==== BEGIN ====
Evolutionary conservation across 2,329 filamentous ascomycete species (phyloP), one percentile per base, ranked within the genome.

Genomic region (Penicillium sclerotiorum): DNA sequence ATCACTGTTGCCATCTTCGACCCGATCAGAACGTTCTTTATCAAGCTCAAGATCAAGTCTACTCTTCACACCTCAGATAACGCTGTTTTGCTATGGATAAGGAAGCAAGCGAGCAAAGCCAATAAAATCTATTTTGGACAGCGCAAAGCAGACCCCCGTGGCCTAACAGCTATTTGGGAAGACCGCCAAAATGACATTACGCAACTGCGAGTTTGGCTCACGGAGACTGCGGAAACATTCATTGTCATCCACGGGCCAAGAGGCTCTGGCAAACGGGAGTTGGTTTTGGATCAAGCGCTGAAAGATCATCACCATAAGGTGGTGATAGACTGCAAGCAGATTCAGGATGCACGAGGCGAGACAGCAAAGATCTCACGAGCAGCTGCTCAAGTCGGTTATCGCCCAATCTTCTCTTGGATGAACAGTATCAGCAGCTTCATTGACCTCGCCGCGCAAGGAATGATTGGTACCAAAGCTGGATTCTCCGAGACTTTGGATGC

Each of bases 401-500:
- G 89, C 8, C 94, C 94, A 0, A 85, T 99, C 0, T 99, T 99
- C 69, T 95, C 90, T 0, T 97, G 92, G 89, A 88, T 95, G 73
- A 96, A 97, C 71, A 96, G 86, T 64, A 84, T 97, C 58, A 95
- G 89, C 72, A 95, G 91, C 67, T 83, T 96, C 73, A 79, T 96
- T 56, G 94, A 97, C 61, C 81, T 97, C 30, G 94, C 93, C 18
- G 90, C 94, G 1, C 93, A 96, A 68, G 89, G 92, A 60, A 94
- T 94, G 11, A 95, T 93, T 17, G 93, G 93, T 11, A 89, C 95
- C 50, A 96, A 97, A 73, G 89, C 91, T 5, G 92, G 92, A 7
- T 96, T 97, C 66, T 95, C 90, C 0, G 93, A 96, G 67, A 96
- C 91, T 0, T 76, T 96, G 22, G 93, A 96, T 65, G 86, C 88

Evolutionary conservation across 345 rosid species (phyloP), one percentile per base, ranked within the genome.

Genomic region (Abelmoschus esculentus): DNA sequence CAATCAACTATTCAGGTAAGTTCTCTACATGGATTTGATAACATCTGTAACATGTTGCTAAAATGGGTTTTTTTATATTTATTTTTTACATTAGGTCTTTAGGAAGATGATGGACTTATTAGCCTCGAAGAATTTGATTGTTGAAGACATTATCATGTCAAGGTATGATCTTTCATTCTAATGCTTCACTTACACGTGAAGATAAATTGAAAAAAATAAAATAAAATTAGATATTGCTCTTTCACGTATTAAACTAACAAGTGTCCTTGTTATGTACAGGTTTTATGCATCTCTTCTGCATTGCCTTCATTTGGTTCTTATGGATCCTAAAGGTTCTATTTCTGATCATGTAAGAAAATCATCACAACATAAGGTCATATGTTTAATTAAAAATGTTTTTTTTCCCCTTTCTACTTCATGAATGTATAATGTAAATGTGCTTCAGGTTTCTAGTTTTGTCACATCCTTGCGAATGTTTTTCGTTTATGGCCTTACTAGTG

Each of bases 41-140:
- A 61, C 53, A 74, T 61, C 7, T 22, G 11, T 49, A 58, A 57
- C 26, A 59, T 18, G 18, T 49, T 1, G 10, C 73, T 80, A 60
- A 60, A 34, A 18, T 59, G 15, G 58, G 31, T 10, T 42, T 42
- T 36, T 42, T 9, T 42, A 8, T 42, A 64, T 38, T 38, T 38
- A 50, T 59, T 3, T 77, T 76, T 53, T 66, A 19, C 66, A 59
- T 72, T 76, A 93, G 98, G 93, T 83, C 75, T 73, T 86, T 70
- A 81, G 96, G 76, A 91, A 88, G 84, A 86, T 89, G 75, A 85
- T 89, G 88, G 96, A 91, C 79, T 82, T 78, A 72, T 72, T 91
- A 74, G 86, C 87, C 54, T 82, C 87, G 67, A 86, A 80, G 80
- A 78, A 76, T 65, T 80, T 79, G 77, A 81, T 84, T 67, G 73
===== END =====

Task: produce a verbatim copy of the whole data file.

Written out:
Evolutionary conservation across 2,329 filamentous ascomycete species (phyloP), one percentile per base, ranked within the genome.

Genomic region (Penicillium sclerotiorum): DNA sequence ATCACTGTTGCCATCTTCGACCCGATCAGAACGTTCTTTATCAAGCTCAAGATCAAGTCTACTCTTCACACCTCAGATAACGCTGTTTTGCTATGGATAAGGAAGCAAGCGAGCAAAGCCAATAAAATCTATTTTGGACAGCGCAAAGCAGACCCCCGTGGCCTAACAGCTATTTGGGAAGACCGCCAAAATGACATTACGCAACTGCGAGTTTGGCTCACGGAGACTGCGGAAACATTCATTGTCATCCACGGGCCAAGAGGCTCTGGCAAACGGGAGTTGGTTTTGGATCAAGCGCTGAAAGATCATCACCATAAGGTGGTGATAGACTGCAAGCAGATTCAGGATGCACGAGGCGAGACAGCAAAGATCTCACGAGCAGCTGCTCAAGTCGGTTATCGCCCAATCTTCTCTTGGATGAACAGTATCAGCAGCTTCATTGACCTCGCCGCGCAAGGAATGATTGGTACCAAAGCTGGATTCTCCGAGACTTTGGATGC

Each of bases 401-500:
- G 89, C 8, C 94, C 94, A 0, A 85, T 99, C 0, T 99, T 99
- C 69, T 95, C 90, T 0, T 97, G 92, G 89, A 88, T 95, G 73
- A 96, A 97, C 71, A 96, G 86, T 64, A 84, T 97, C 58, A 95
- G 89, C 72, A 95, G 91, C 67, T 83, T 96, C 73, A 79, T 96
- T 56, G 94, A 97, C 61, C 81, T 97, C 30, G 94, C 93, C 18
- G 90, C 94, G 1, C 93, A 96, A 68, G 89, G 92, A 60, A 94
- T 94, G 11, A 95, T 93, T 17, G 93, G 93, T 11, A 89, C 95
- C 50, A 96, A 97, A 73, G 89, C 91, T 5, G 92, G 92, A 7
- T 96, T 97, C 66, T 95, C 90, C 0, G 93, A 96, G 67, A 96
- C 91, T 0, T 76, T 96, G 22, G 93, A 96, T 65, G 86, C 88

Evolutionary conservation across 345 rosid species (phyloP), one percentile per base, ranked within the genome.

Genomic region (Abelmoschus esculentus): DNA sequence CAATCAACTATTCAGGTAAGTTCTCTACATGGATTTGATAACATCTGTAACATGTTGCTAAAATGGGTTTTTTTATATTTATTTTTTACATTAGGTCTTTAGGAAGATGATGGACTTATTAGCCTCGAAGAATTTGATTGTTGAAGACATTATCATGTCAAGGTATGATCTTTCATTCTAATGCTTCACTTACACGTGAAGATAAATTGAAAAAAATAAAATAAAATTAGATATTGCTCTTTCACGTATTAAACTAACAAGTGTCCTTGTTATGTACAGGTTTTATGCATCTCTTCTGCATTGCCTTCATTTGGTTCTTATGGATCCTAAAGGTTCTATTTCTGATCATGTAAGAAAATCATCACAACATAAGGTCATATGTTTAATTAAAAATGTTTTTTTTCCCCTTTCTACTTCATGAATGTATAATGTAAATGTGCTTCAGGTTTCTAGTTTTGTCACATCCTTGCGAATGTTTTTCGTTTATGGCCTTACTAGTG

Each of bases 41-140:
- A 61, C 53, A 74, T 61, C 7, T 22, G 11, T 49, A 58, A 57
- C 26, A 59, T 18, G 18, T 49, T 1, G 10, C 73, T 80, A 60
- A 60, A 34, A 18, T 59, G 15, G 58, G 31, T 10, T 42, T 42
- T 36, T 42, T 9, T 42, A 8, T 42, A 64, T 38, T 38, T 38
- A 50, T 59, T 3, T 77, T 76, T 53, T 66, A 19, C 66, A 59
- T 72, T 76, A 93, G 98, G 93, T 83, C 75, T 73, T 86, T 70
- A 81, G 96, G 76, A 91, A 88, G 84, A 86, T 89, G 75, A 85
- T 89, G 88, G 96, A 91, C 79, T 82, T 78, A 72, T 72, T 91
- A 74, G 86, C 87, C 54, T 82, C 87, G 67, A 86, A 80, G 80
- A 78, A 76, T 65, T 80, T 79, G 77, A 81, T 84, T 67, G 73